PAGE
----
It’s really not surprising when we start looking around for our own solutions because we don’t think God is answering us, or at least he’s not answering us as fast as we would like. There’s a catch, though.
If we put the problems we face into the context of the problems faced by the people of Peter's time, we’re actually getting off really easy. The vast majority of us are not persecuted like they were, or even like some churches are in our modern age. But still, our perception (there’s that word) is all too often our reality. Our context matters to us, and even if we can’t compare our issues to those of others, that still doesn’t make our issues go away. So WHAT will? WHAT gets us through the grindstone of life to come out on the other side. WHAT makes us polished and flawless arrows that will fly true and WHAT makes us swords that will cut surgically?
That WHAT question is important to ask because it holds a promise (there’s THAT word again). We find the promise of peace in that “WHAT” question. Our anxiety levels could sure use a healthy helping of peace.
The whole focus of 1 Peter is talking about finding hope in hopeless situations. Finding God’s pattern in the past and understanding how that power plays into our persistently stepping into our faith. That's the same faith God gave us and the Holy Spirit's work happening in it to create that new “authority inside” of us.
What’s odd here, though, is Peter saying, “After you’ve suffered a little while,” … um, Pete, let’s talk about exactly what your definition of “a little while” is, shall we? This “little while” has been going on for what seems like forever. Suffering has been evident EVERYWHERE for much longer than just a “little while," Pete. In my own life, it's been over 40 years, Pete. Four-tee-years, Pete. That's a "four" and an "oh" as in "Oh my word, this has been going on forever, Pete." This is not a “little while!”
Or is it?
Peter is actually right. Our perception is that suffering has been happening for a long time, but if you look at God’s timeline from God's perspective, this actually is just a little while. When we start to look at God’s promise from God’s perspective, a funny thing happens. We begin to see things through God’s eyes, and that shift causes us to see that it really is just “a little while.”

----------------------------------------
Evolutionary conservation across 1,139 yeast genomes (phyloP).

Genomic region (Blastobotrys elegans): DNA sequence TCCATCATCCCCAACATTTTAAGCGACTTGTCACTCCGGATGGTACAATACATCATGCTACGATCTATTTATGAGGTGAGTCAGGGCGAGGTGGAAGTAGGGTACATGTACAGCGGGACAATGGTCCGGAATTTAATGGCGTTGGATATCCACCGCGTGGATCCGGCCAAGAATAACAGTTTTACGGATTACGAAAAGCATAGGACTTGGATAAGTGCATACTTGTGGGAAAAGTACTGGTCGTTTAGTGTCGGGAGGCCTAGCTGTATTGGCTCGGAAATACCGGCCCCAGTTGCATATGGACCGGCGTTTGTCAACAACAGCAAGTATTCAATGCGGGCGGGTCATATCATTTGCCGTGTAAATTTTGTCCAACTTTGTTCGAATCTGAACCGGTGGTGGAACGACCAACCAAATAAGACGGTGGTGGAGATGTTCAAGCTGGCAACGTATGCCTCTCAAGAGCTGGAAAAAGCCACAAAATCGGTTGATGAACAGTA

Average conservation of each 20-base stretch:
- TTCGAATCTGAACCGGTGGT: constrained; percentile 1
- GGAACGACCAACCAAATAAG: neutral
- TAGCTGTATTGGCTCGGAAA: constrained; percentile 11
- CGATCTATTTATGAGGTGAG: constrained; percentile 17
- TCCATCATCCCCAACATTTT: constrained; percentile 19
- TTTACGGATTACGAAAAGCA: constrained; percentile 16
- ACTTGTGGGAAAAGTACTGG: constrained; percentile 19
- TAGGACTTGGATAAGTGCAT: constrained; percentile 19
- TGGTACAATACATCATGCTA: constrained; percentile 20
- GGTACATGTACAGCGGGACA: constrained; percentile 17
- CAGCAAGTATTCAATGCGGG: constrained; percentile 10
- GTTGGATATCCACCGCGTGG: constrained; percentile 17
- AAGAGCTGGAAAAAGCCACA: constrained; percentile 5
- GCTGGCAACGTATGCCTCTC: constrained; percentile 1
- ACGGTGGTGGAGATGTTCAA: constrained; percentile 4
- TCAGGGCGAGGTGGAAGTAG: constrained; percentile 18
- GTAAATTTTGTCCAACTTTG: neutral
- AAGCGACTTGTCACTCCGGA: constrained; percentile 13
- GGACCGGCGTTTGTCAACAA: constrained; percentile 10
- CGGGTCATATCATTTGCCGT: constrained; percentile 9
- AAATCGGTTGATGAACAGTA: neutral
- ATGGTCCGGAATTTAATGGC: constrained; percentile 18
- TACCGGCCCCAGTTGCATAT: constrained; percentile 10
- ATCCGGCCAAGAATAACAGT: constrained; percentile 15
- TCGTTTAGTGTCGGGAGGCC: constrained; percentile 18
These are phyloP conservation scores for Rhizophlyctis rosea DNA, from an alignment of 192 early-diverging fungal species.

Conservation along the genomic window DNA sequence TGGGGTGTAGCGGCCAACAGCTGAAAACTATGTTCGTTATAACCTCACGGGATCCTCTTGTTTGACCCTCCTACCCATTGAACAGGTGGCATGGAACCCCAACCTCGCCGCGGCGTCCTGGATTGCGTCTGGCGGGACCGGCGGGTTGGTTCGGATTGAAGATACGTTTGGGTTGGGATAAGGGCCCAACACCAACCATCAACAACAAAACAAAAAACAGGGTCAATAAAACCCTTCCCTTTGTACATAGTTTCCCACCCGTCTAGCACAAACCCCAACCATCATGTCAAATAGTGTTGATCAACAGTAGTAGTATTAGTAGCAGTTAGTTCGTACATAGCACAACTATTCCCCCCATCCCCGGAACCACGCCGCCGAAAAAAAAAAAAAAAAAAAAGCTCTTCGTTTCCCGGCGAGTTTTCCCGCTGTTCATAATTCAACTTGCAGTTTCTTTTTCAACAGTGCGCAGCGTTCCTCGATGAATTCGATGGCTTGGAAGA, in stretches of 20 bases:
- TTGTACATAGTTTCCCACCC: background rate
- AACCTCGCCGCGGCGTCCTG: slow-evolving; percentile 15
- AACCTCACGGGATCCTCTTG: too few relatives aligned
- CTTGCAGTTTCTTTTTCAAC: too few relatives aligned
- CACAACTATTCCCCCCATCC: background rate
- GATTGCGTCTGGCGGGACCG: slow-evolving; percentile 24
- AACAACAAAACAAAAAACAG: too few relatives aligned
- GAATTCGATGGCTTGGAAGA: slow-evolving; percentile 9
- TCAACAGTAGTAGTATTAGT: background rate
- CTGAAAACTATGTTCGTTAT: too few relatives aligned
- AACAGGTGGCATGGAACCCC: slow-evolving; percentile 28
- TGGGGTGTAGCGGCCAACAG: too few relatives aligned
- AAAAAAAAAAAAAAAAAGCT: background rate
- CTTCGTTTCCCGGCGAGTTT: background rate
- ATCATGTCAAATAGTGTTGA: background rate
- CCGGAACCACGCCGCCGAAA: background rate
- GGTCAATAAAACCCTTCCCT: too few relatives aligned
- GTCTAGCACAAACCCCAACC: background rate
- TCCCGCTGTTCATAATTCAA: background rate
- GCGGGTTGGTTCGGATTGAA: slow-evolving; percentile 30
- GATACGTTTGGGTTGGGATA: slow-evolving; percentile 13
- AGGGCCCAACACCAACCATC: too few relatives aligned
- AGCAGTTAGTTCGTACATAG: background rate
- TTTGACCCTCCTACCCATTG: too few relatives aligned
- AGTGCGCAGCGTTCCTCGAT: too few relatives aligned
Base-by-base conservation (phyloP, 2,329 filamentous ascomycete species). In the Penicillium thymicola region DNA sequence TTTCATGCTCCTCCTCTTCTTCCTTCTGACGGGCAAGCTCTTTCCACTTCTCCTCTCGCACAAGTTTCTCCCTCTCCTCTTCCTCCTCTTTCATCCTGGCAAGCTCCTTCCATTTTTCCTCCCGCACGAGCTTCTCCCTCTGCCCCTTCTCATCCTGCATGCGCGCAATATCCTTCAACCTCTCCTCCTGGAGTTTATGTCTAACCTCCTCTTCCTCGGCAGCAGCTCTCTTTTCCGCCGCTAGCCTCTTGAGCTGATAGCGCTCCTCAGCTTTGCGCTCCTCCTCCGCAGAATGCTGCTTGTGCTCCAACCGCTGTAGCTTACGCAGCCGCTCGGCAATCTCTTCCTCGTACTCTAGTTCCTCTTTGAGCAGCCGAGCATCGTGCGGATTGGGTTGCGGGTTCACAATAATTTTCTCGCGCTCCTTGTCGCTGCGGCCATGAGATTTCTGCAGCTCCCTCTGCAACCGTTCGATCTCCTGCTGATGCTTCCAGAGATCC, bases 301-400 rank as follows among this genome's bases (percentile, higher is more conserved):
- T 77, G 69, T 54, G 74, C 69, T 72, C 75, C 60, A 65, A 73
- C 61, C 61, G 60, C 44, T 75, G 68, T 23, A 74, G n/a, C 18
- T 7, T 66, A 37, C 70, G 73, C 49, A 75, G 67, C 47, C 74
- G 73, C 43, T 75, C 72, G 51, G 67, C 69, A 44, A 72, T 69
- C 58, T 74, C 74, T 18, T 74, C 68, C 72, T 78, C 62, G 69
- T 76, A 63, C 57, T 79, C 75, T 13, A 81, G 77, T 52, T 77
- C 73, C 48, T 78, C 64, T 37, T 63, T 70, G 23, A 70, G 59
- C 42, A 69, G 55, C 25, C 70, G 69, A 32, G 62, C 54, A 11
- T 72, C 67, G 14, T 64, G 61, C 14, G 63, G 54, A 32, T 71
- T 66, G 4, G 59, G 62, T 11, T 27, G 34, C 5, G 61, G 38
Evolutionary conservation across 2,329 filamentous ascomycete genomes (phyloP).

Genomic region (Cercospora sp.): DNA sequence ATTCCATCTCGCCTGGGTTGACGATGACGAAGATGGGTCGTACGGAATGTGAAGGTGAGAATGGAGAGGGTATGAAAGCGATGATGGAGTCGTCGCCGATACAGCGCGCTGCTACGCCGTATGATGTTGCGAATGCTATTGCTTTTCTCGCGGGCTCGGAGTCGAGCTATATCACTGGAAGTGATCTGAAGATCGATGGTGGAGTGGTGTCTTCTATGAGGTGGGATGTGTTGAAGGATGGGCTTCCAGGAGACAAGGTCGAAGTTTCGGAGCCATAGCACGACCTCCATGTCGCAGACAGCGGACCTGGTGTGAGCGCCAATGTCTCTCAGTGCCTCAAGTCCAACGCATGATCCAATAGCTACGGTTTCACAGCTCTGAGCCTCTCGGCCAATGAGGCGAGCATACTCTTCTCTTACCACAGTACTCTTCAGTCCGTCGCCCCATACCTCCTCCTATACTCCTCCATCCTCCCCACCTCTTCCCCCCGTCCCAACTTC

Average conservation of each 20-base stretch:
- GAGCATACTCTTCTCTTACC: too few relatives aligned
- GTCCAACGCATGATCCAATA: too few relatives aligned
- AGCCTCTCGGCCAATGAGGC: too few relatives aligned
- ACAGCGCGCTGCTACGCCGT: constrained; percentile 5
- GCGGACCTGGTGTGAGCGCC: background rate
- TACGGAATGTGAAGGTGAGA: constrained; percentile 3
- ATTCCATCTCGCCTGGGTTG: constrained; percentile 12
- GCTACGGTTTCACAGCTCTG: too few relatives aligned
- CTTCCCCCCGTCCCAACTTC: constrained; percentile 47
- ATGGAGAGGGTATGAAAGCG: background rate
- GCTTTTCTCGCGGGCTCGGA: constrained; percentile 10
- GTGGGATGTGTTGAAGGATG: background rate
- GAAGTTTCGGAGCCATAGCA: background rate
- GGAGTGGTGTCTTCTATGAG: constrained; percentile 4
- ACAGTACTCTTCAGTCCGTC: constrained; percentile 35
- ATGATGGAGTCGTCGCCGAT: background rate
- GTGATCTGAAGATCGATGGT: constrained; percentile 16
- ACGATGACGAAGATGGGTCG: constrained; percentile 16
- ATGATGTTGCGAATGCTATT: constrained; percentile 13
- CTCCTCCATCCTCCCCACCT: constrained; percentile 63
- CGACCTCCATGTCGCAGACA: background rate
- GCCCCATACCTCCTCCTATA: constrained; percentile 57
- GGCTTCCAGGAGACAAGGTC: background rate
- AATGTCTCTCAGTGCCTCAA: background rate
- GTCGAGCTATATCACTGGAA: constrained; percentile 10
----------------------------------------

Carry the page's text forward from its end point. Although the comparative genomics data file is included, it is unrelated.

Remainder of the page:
The fact is, lifting ourselves out of our perceptions and into our purpose requires faith in the promise, just like we’ve been talking about. And today, I’m going to start unpacking how we go about doing precisely that.
The answer, as you may have guessed it, is to use our spiritual disciplines of prayer, fasting, bible study, worship and communion to let God build more faith in us. Remember, the growth of faith comes from practicing our spiritual disciplines in acts of piety and acts of mercy and over the next several Sundays we’re going to talk about each of them. Let’s launch this with the spiritual discipline of prayer.
Engine or Caboose?
Prayer was never meant to be a last resort, even though we sometimes use it that way after we've gone digging for our own solutions. Instead, it was always meant to be the most powerful first resort we could actually possess. It’s one of the ways we allow Jesus to perfect the faith his Holy Spirit placed inside us.
Think of prayer as our baseline communication with God through the Holy Spirit.
The Bible is chock full of people praying, otherwise, it would just be a history book with some nifty ideas thrown in. Jesus, for example, prayed deep and powerful prayers. In one instance, he told his disciples that some demons could not be exorcised except by prayer. It's no doubt that his disciples prayed, but did they pray as deeply and as widely as Christ prayed? We have evidence that they didn’t in the same way we have evidence that we don’t, either.
The Bible also tells us to pray anytime. Ephesians 6:18 says, “Pray in the Spirit on all occasions with all kinds of prayers and requests; with this in mind, be alert and always keep on praying for all the Lord’s people.”
Psalm 116:1-2 says, “I love the Lord, for he heard my voice; he heard my cry for mercy. Because he turned his ear to me I will call on him as long as I live.”
So we see here that we are to pray all the time and for as long as we live. Why? Because we’re in a flesh suit all the time. We’re suffering all of the time. The answer is to go straight to God with it, all of the time. Why? Because he hears our voices when we need His mercy, when we need His peace and when we need His reaffirmation. This is where we find that guardianship of our hearts called peace. It comes from the same place the peace that passes all understanding mentioned in Philippians 4 comes from. Peace there is brought by the vehicle of prayer, petition, and thanksgiving. You get it? Prayer is a vehicle to peace, which comes solely from God.